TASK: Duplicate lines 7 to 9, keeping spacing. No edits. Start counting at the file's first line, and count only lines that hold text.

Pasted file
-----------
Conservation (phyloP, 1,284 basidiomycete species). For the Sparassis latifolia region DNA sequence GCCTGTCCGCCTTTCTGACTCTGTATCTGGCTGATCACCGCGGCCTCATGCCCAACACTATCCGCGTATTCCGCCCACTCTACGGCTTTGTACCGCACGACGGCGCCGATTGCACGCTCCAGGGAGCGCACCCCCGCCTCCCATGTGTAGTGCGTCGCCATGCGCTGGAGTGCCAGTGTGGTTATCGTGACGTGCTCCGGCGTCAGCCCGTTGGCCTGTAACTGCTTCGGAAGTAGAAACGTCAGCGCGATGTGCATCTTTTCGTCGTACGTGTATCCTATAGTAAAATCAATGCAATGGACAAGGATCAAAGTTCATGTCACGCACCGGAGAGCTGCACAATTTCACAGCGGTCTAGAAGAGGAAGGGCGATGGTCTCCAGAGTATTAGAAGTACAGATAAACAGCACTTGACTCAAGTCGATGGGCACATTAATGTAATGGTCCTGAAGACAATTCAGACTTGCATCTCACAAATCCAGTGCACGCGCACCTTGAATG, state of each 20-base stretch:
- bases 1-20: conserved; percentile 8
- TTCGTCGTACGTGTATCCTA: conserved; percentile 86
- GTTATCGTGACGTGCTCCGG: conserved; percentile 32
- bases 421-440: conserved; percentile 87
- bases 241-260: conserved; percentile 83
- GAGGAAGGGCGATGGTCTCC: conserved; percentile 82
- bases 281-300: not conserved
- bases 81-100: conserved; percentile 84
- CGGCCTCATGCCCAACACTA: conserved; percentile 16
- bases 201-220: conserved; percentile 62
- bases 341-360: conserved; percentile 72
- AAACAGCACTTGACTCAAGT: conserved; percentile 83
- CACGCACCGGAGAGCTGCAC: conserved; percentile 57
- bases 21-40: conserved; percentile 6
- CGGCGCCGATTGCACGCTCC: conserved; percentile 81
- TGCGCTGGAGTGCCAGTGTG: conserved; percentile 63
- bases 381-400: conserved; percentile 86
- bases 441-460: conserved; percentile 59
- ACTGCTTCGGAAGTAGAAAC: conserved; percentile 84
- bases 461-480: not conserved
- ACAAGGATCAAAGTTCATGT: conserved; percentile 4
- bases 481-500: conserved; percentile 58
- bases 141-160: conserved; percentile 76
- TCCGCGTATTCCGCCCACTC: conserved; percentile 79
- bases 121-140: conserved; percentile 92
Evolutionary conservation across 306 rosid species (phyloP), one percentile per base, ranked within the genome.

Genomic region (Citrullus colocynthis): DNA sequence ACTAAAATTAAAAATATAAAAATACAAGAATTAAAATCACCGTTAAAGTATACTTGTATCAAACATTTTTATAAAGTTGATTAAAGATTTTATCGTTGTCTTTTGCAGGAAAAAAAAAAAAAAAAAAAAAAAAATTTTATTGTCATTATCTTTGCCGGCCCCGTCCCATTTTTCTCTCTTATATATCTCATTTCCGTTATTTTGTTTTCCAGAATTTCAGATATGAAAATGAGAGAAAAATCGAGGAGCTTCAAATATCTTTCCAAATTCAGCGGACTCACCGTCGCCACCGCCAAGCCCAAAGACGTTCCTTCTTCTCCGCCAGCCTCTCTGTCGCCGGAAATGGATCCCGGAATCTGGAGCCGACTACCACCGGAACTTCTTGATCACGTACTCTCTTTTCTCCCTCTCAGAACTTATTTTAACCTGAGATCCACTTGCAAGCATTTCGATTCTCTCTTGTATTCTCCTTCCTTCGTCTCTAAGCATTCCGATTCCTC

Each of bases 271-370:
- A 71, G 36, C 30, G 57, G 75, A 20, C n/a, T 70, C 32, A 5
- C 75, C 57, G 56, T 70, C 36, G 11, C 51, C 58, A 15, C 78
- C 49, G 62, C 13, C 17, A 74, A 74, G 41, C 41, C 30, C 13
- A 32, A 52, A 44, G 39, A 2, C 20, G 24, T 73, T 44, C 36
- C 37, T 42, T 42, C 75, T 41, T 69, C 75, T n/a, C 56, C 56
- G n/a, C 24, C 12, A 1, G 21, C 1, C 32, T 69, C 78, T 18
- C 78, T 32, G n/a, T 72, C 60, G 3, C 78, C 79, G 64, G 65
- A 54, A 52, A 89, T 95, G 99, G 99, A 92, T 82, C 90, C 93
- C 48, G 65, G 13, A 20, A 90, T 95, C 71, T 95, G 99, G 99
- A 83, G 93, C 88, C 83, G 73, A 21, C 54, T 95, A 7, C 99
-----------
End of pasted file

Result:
- GAGGAAGGGCGATGGTCTCC: conserved; percentile 82
- bases 281-300: not conserved
- bases 81-100: conserved; percentile 84